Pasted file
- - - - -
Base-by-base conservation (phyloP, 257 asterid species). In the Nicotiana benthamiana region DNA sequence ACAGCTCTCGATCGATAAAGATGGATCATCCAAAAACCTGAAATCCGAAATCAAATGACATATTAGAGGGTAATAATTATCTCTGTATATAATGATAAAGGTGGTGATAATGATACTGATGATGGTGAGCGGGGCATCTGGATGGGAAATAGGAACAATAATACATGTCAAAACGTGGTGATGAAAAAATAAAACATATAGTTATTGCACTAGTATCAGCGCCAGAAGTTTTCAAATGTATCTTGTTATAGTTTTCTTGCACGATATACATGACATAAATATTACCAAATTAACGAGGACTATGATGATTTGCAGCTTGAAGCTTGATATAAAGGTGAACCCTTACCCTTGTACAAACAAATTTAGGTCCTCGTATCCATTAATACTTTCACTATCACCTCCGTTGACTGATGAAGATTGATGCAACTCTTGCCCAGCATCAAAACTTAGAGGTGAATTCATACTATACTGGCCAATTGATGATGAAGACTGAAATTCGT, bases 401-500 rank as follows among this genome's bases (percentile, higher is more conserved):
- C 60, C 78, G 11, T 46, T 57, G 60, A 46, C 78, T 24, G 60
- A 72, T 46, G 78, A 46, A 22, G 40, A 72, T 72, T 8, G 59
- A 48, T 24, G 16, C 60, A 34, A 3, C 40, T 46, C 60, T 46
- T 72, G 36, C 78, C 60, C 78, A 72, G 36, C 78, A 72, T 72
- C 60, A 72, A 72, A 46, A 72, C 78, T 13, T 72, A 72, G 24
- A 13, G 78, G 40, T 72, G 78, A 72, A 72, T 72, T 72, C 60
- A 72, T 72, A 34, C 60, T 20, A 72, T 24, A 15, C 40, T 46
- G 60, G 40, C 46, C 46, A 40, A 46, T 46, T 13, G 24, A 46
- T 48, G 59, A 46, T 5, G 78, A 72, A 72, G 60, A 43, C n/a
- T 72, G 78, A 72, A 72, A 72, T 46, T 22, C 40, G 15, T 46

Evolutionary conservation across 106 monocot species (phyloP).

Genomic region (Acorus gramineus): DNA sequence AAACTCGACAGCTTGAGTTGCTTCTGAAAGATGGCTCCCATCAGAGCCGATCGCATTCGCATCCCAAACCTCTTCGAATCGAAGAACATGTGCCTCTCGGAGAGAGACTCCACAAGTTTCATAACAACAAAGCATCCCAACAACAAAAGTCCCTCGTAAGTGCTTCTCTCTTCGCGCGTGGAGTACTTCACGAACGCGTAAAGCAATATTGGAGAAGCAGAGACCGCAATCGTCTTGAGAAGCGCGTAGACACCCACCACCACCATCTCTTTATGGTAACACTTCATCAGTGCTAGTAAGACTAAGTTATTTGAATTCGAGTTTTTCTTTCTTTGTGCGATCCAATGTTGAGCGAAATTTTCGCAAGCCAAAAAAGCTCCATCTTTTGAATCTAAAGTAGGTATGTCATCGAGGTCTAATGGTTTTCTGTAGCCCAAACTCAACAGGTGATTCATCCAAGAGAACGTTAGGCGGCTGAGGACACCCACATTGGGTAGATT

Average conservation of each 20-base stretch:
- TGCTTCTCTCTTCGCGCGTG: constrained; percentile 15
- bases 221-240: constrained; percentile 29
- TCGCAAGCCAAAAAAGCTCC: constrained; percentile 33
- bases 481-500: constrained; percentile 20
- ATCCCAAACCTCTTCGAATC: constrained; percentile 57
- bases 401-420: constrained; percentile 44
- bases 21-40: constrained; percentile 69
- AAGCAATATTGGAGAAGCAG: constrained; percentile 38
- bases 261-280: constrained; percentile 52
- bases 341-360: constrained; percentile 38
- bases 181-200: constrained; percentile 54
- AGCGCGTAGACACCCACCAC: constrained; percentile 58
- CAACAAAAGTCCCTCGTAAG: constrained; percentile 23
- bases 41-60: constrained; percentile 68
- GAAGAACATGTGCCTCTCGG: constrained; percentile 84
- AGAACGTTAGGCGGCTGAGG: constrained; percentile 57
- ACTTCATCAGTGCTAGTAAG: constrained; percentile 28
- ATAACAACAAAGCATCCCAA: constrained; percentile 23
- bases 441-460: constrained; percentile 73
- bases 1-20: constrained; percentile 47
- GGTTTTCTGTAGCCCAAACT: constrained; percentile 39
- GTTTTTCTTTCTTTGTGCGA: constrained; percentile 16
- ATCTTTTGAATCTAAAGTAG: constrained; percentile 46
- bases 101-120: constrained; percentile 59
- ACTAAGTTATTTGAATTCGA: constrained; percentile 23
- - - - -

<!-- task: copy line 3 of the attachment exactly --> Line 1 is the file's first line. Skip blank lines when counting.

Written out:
- A 72, T 46, G 78, A 46, A 22, G 40, A 72, T 72, T 8, G 59